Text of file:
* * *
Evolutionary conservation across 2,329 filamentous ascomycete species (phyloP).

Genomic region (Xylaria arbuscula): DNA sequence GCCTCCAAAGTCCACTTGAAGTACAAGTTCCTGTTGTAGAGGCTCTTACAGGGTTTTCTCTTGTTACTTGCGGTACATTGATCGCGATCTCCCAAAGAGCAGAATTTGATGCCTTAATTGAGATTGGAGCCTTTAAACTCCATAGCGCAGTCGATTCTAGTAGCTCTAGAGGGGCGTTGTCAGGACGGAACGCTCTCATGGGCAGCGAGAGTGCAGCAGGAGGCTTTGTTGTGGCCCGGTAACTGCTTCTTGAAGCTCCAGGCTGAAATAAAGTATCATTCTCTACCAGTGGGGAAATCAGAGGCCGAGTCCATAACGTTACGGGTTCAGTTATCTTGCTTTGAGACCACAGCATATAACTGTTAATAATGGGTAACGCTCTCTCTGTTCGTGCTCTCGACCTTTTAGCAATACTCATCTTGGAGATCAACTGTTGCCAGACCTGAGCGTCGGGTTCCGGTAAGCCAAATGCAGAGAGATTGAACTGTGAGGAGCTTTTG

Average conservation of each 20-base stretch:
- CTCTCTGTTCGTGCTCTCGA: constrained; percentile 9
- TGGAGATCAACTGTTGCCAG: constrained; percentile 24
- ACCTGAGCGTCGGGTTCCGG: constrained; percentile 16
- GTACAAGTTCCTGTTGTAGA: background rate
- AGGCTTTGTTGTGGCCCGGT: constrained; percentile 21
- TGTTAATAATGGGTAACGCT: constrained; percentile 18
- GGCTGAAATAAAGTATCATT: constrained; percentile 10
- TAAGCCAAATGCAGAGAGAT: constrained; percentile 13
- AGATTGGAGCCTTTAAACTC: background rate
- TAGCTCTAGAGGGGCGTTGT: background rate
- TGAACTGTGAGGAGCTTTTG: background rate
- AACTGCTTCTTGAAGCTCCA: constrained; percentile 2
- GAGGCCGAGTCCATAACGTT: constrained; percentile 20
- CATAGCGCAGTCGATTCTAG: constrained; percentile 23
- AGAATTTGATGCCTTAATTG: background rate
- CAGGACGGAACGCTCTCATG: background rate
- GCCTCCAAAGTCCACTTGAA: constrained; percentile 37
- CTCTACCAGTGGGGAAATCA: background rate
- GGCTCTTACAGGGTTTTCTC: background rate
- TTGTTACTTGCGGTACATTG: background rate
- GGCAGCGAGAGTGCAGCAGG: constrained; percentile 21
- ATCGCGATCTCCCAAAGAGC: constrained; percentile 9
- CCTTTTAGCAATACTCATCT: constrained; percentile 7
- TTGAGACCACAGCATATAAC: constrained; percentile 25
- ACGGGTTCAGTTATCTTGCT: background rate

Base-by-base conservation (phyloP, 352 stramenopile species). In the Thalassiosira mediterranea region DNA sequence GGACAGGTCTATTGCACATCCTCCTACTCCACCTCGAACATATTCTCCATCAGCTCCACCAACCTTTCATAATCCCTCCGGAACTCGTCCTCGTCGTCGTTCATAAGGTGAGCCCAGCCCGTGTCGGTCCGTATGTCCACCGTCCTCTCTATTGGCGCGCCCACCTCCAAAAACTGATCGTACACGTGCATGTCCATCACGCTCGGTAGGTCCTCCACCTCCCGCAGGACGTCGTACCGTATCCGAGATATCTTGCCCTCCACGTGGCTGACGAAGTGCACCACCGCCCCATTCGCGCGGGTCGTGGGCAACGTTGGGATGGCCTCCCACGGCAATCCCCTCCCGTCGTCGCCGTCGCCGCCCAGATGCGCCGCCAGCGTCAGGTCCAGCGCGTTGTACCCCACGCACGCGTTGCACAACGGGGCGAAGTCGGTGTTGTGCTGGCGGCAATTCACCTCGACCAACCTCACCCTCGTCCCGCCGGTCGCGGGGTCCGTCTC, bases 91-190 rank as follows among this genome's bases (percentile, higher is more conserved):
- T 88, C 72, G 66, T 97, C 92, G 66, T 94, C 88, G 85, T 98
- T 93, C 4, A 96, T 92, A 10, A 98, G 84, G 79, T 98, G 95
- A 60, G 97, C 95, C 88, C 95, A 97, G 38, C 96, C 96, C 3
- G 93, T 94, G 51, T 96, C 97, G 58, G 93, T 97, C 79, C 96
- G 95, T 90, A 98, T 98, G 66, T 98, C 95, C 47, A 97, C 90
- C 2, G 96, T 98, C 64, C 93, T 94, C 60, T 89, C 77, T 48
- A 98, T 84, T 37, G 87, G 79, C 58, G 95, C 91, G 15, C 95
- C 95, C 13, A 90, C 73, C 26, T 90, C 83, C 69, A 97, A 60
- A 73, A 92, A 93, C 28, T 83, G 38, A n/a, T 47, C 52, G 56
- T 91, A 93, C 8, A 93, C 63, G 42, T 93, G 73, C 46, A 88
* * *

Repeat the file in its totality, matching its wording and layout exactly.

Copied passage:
Evolutionary conservation across 2,329 filamentous ascomycete species (phyloP).

Genomic region (Xylaria arbuscula): DNA sequence GCCTCCAAAGTCCACTTGAAGTACAAGTTCCTGTTGTAGAGGCTCTTACAGGGTTTTCTCTTGTTACTTGCGGTACATTGATCGCGATCTCCCAAAGAGCAGAATTTGATGCCTTAATTGAGATTGGAGCCTTTAAACTCCATAGCGCAGTCGATTCTAGTAGCTCTAGAGGGGCGTTGTCAGGACGGAACGCTCTCATGGGCAGCGAGAGTGCAGCAGGAGGCTTTGTTGTGGCCCGGTAACTGCTTCTTGAAGCTCCAGGCTGAAATAAAGTATCATTCTCTACCAGTGGGGAAATCAGAGGCCGAGTCCATAACGTTACGGGTTCAGTTATCTTGCTTTGAGACCACAGCATATAACTGTTAATAATGGGTAACGCTCTCTCTGTTCGTGCTCTCGACCTTTTAGCAATACTCATCTTGGAGATCAACTGTTGCCAGACCTGAGCGTCGGGTTCCGGTAAGCCAAATGCAGAGAGATTGAACTGTGAGGAGCTTTTG

Average conservation of each 20-base stretch:
- CTCTCTGTTCGTGCTCTCGA: constrained; percentile 9
- TGGAGATCAACTGTTGCCAG: constrained; percentile 24
- ACCTGAGCGTCGGGTTCCGG: constrained; percentile 16
- GTACAAGTTCCTGTTGTAGA: background rate
- AGGCTTTGTTGTGGCCCGGT: constrained; percentile 21
- TGTTAATAATGGGTAACGCT: constrained; percentile 18
- GGCTGAAATAAAGTATCATT: constrained; percentile 10
- TAAGCCAAATGCAGAGAGAT: constrained; percentile 13
- AGATTGGAGCCTTTAAACTC: background rate
- TAGCTCTAGAGGGGCGTTGT: background rate
- TGAACTGTGAGGAGCTTTTG: background rate
- AACTGCTTCTTGAAGCTCCA: constrained; percentile 2
- GAGGCCGAGTCCATAACGTT: constrained; percentile 20
- CATAGCGCAGTCGATTCTAG: constrained; percentile 23
- AGAATTTGATGCCTTAATTG: background rate
- CAGGACGGAACGCTCTCATG: background rate
- GCCTCCAAAGTCCACTTGAA: constrained; percentile 37
- CTCTACCAGTGGGGAAATCA: background rate
- GGCTCTTACAGGGTTTTCTC: background rate
- TTGTTACTTGCGGTACATTG: background rate
- GGCAGCGAGAGTGCAGCAGG: constrained; percentile 21
- ATCGCGATCTCCCAAAGAGC: constrained; percentile 9
- CCTTTTAGCAATACTCATCT: constrained; percentile 7
- TTGAGACCACAGCATATAAC: constrained; percentile 25
- ACGGGTTCAGTTATCTTGCT: background rate

Base-by-base conservation (phyloP, 352 stramenopile species). In the Thalassiosira mediterranea region DNA sequence GGACAGGTCTATTGCACATCCTCCTACTCCACCTCGAACATATTCTCCATCAGCTCCACCAACCTTTCATAATCCCTCCGGAACTCGTCCTCGTCGTCGTTCATAAGGTGAGCCCAGCCCGTGTCGGTCCGTATGTCCACCGTCCTCTCTATTGGCGCGCCCACCTCCAAAAACTGATCGTACACGTGCATGTCCATCACGCTCGGTAGGTCCTCCACCTCCCGCAGGACGTCGTACCGTATCCGAGATATCTTGCCCTCCACGTGGCTGACGAAGTGCACCACCGCCCCATTCGCGCGGGTCGTGGGCAACGTTGGGATGGCCTCCCACGGCAATCCCCTCCCGTCGTCGCCGTCGCCGCCCAGATGCGCCGCCAGCGTCAGGTCCAGCGCGTTGTACCCCACGCACGCGTTGCACAACGGGGCGAAGTCGGTGTTGTGCTGGCGGCAATTCACCTCGACCAACCTCACCCTCGTCCCGCCGGTCGCGGGGTCCGTCTC, bases 91-190 rank as follows among this genome's bases (percentile, higher is more conserved):
- T 88, C 72, G 66, T 97, C 92, G 66, T 94, C 88, G 85, T 98
- T 93, C 4, A 96, T 92, A 10, A 98, G 84, G 79, T 98, G 95
- A 60, G 97, C 95, C 88, C 95, A 97, G 38, C 96, C 96, C 3
- G 93, T 94, G 51, T 96, C 97, G 58, G 93, T 97, C 79, C 96
- G 95, T 90, A 98, T 98, G 66, T 98, C 95, C 47, A 97, C 90
- C 2, G 96, T 98, C 64, C 93, T 94, C 60, T 89, C 77, T 48
- A 98, T 84, T 37, G 87, G 79, C 58, G 95, C 91, G 15, C 95
- C 95, C 13, A 90, C 73, C 26, T 90, C 83, C 69, A 97, A 60
- A 73, A 92, A 93, C 28, T 83, G 38, A n/a, T 47, C 52, G 56
- T 91, A 93, C 8, A 93, C 63, G 42, T 93, G 73, C 46, A 88